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An instructor teaching newly appointed workers during a media tour to the newly inaugurated Honda Motorcycle & Scooter India plant at Vithalapur
Reuters/Amit Dave
You’ve got to skill up to stay relevant.
SKILL SHORTAGE

Indian workers are the most likely to be replaced by robots—at least that’s what their bosses think

By Ananya Bhattacharya

While automation has struck some fear in the heart of the average worker, most employers expect it to actually create jobs. Well, most employers outside of India, that is.

Some 83% of bosses globally expect automation to “bring a net gain for employment,” according to The Skills Revolution (pdf), a new report from multinational HR consulting firm ManpowerGroup. The report covered 18,000 employers across 43 countries and territories.

However, things are a little grim in India. While globally, just 12% expect headcount to decrease due to automation, that number jumps to between 20% and 30% for India.

ManpowerGroup
Digitization impacting headcount

To be sure, automation stands to take over or change many jobs that primarily involve mundane, repetitive tasks. But there will still be plenty of room for skilled workers.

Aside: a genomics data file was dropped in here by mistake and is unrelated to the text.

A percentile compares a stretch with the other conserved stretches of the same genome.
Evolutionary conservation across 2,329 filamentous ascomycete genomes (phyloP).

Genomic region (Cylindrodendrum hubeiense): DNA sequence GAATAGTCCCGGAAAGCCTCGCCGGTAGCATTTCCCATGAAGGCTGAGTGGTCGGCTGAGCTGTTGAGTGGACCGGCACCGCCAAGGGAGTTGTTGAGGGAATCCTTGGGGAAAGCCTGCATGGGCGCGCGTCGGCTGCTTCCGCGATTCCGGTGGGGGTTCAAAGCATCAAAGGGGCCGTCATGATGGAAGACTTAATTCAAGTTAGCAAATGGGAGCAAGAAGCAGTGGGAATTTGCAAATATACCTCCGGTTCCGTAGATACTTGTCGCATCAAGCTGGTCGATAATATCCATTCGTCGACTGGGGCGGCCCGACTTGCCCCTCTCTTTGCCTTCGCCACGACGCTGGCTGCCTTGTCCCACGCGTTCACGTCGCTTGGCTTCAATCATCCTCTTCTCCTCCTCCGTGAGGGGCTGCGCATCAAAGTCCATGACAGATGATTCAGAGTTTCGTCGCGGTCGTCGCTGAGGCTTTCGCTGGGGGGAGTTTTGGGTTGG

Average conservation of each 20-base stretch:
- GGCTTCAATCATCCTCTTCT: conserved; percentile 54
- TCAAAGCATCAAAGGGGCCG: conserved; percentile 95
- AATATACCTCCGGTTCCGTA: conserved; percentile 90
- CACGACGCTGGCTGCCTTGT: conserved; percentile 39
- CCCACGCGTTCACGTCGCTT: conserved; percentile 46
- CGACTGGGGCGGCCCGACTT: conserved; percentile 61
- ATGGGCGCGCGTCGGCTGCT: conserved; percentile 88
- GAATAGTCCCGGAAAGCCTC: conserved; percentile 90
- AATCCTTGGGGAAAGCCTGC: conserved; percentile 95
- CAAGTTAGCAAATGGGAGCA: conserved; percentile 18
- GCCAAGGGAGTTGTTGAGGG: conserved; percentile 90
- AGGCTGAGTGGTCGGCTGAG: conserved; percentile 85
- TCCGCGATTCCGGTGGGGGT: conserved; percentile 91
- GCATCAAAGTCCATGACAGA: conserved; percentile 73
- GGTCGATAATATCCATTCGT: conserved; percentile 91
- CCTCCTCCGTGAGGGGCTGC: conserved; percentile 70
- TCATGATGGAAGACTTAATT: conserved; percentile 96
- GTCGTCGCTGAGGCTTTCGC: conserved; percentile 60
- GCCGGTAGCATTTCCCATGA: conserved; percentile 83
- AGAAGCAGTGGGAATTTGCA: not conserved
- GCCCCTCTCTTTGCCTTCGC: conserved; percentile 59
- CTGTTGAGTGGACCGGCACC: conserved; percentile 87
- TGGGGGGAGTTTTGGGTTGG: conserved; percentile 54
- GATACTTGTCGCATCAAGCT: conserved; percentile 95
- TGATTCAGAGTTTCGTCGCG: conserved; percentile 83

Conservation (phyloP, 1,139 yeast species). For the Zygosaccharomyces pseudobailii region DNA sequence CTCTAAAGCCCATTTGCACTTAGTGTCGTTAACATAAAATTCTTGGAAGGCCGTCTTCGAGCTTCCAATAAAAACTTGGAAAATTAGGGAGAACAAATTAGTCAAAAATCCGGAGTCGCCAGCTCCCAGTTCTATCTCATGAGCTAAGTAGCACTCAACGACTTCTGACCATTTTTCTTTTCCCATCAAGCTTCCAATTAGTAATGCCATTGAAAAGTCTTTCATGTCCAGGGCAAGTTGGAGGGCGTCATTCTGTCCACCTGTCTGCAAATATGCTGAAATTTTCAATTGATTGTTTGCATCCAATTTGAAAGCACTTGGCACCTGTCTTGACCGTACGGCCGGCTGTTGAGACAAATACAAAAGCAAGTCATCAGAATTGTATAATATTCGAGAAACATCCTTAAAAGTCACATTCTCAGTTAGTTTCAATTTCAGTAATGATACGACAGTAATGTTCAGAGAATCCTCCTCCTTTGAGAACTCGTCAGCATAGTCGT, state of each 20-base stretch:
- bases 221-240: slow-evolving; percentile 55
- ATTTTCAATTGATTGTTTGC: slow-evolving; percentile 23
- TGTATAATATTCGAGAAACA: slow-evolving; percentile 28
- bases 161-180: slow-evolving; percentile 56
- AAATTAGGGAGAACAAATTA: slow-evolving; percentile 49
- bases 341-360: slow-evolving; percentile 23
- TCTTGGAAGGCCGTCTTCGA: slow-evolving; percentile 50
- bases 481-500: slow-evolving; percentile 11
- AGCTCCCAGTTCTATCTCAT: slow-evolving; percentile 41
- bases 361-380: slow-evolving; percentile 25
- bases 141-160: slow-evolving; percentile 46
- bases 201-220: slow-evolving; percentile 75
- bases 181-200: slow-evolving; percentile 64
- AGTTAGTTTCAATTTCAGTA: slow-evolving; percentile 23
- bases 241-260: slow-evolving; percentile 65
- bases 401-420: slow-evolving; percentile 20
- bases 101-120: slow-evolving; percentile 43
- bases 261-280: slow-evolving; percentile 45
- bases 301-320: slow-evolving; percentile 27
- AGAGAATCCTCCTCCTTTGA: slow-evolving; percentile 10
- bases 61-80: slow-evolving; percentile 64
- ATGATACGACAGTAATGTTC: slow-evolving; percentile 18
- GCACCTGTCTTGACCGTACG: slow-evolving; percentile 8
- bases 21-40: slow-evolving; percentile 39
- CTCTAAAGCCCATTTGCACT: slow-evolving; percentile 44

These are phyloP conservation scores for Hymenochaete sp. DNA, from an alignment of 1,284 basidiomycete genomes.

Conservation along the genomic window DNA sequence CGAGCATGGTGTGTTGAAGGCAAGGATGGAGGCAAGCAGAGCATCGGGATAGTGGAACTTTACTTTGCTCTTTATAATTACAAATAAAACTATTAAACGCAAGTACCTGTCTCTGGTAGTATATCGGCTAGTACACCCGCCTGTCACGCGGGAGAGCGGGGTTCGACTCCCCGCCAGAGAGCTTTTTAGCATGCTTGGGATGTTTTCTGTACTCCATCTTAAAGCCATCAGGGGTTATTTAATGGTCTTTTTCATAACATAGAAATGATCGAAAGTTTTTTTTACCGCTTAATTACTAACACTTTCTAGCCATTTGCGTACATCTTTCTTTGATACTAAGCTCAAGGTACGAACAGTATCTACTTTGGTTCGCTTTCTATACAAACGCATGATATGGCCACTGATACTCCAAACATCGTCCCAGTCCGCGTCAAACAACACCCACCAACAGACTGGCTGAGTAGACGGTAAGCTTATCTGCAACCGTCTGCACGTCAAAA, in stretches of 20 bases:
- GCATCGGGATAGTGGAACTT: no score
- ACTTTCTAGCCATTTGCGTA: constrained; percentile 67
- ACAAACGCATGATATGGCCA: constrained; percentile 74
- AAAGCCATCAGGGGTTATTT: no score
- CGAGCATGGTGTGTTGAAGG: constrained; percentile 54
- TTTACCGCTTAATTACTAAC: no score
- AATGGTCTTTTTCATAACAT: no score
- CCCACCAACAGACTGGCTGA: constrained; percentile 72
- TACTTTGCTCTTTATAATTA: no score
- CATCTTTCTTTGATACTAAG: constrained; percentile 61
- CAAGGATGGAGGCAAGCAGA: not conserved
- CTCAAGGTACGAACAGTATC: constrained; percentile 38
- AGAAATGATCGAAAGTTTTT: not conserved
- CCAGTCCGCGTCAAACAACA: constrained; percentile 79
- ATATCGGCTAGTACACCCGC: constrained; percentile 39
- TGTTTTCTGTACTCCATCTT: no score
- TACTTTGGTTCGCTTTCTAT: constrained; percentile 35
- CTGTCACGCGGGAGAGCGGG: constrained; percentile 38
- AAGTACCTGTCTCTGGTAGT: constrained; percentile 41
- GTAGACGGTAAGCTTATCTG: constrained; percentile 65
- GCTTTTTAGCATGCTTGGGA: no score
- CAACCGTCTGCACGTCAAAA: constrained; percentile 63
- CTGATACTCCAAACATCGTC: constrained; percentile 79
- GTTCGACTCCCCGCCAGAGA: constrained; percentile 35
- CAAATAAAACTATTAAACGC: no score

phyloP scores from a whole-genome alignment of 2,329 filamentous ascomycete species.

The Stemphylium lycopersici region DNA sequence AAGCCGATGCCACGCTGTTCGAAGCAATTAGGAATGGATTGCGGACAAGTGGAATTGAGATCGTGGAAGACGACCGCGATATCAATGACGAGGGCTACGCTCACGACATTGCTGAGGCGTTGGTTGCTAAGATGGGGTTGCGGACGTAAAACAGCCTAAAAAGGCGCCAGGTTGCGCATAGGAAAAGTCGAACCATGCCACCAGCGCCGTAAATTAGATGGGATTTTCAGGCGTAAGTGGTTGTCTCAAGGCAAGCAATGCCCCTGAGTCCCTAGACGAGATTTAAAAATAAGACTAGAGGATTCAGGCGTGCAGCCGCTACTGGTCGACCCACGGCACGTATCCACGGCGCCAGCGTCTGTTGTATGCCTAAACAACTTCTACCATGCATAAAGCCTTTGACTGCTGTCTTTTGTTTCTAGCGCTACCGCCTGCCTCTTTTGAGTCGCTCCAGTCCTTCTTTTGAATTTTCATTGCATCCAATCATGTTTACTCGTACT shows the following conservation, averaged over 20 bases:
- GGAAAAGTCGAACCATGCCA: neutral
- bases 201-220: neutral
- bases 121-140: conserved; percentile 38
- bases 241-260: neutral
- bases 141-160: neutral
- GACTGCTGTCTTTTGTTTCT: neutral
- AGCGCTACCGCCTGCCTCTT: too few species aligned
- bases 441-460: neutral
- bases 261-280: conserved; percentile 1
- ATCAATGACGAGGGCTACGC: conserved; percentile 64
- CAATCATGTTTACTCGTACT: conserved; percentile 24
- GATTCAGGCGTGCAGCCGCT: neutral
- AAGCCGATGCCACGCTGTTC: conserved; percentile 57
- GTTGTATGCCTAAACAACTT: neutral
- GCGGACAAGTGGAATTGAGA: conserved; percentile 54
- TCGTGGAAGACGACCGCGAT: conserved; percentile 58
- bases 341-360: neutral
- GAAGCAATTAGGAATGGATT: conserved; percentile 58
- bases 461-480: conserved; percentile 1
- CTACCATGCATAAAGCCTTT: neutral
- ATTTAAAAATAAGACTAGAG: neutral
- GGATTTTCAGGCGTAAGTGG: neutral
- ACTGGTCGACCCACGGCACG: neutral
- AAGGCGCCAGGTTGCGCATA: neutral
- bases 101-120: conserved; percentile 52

“Those with the right skills will increasingly call the shots, create opportunities and choose how, where and when they work,” ManpowerGroup CEO Jonas Prising said in the report.

That’s hardly reassuring for India. Skilled workers constitute just 2.3% of the country’s labor force, according to government estimates (pdf). That compares with 96% in South Korea, 80% in Japan, and 75% in Germany. While India’s central government offers vocational training meant to bridge this gap—one such initiative (pdf) aims to train at least 300 million skilled workers by 2022—a 2012 Oxford study (pdf) suggests that the system fails to reach 90% of the country’s working population.

For the first quarter of 2017, India did record one of the world’s best net employment outlooks, a metric created by subtracting the percentage of employers planning to reduce headcount from the percentage planning to hire. There are 24% more of those intending to hire this quarter in India than those aiming to cut down on staff.

That outlook is on the decline, though, and has been for a full year. In the first quarter of 2016, 43% more Indian employers planned to hire than reduce headcount.

If skilled labor is a black cloud on India’s workforce prospects, the country’s nearly $160 billion information technology sector is one silver lining. Globally, IT tops the list of industries most likely to see hiring this quarter. Last year, India’s IT sector accounted for 9.3% of its GDP.